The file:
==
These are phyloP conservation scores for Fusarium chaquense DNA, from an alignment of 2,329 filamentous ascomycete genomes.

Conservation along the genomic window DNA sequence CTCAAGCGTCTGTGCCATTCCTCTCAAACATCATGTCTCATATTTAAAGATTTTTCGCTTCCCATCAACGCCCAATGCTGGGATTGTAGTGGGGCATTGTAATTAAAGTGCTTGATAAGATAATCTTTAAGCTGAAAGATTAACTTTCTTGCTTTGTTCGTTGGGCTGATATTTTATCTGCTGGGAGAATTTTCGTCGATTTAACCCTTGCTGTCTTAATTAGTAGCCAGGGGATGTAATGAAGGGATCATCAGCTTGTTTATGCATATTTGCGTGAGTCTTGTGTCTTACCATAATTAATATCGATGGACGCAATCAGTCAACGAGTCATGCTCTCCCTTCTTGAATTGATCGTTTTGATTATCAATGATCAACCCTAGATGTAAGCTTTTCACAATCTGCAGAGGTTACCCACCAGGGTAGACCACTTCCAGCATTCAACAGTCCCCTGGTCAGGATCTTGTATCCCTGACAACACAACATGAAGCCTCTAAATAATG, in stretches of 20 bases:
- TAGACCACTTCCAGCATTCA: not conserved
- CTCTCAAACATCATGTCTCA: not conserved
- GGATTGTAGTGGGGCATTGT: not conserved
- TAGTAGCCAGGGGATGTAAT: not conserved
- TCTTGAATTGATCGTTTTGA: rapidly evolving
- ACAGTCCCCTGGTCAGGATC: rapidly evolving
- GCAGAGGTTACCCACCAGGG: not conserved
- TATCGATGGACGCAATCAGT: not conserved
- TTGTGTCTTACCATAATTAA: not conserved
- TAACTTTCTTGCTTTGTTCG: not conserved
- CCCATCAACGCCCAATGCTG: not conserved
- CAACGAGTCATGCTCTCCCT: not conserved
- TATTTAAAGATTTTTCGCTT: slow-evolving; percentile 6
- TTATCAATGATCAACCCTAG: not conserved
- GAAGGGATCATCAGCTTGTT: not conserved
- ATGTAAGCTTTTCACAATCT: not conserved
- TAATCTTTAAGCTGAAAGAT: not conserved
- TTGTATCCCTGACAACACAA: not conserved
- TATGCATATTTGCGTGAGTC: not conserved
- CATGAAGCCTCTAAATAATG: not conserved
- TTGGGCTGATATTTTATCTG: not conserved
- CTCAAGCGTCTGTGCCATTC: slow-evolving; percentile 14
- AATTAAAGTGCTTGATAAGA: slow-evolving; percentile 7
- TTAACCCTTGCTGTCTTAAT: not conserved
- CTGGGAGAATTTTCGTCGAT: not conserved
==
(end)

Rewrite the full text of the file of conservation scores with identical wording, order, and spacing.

These are phyloP conservation scores for Fusarium chaquense DNA, from an alignment of 2,329 filamentous ascomycete genomes.

Conservation along the genomic window DNA sequence CTCAAGCGTCTGTGCCATTCCTCTCAAACATCATGTCTCATATTTAAAGATTTTTCGCTTCCCATCAACGCCCAATGCTGGGATTGTAGTGGGGCATTGTAATTAAAGTGCTTGATAAGATAATCTTTAAGCTGAAAGATTAACTTTCTTGCTTTGTTCGTTGGGCTGATATTTTATCTGCTGGGAGAATTTTCGTCGATTTAACCCTTGCTGTCTTAATTAGTAGCCAGGGGATGTAATGAAGGGATCATCAGCTTGTTTATGCATATTTGCGTGAGTCTTGTGTCTTACCATAATTAATATCGATGGACGCAATCAGTCAACGAGTCATGCTCTCCCTTCTTGAATTGATCGTTTTGATTATCAATGATCAACCCTAGATGTAAGCTTTTCACAATCTGCAGAGGTTACCCACCAGGGTAGACCACTTCCAGCATTCAACAGTCCCCTGGTCAGGATCTTGTATCCCTGACAACACAACATGAAGCCTCTAAATAATG, in stretches of 20 bases:
- TAGACCACTTCCAGCATTCA: not conserved
- CTCTCAAACATCATGTCTCA: not conserved
- GGATTGTAGTGGGGCATTGT: not conserved
- TAGTAGCCAGGGGATGTAAT: not conserved
- TCTTGAATTGATCGTTTTGA: rapidly evolving
- ACAGTCCCCTGGTCAGGATC: rapidly evolving
- GCAGAGGTTACCCACCAGGG: not conserved
- TATCGATGGACGCAATCAGT: not conserved
- TTGTGTCTTACCATAATTAA: not conserved
- TAACTTTCTTGCTTTGTTCG: not conserved
- CCCATCAACGCCCAATGCTG: not conserved
- CAACGAGTCATGCTCTCCCT: not conserved
- TATTTAAAGATTTTTCGCTT: slow-evolving; percentile 6
- TTATCAATGATCAACCCTAG: not conserved
- GAAGGGATCATCAGCTTGTT: not conserved
- ATGTAAGCTTTTCACAATCT: not conserved
- TAATCTTTAAGCTGAAAGAT: not conserved
- TTGTATCCCTGACAACACAA: not conserved
- TATGCATATTTGCGTGAGTC: not conserved
- CATGAAGCCTCTAAATAATG: not conserved
- TTGGGCTGATATTTTATCTG: not conserved
- CTCAAGCGTCTGTGCCATTC: slow-evolving; percentile 14
- AATTAAAGTGCTTGATAAGA: slow-evolving; percentile 7
- TTAACCCTTGCTGTCTTAAT: not conserved
- CTGGGAGAATTTTCGTCGAT: not conserved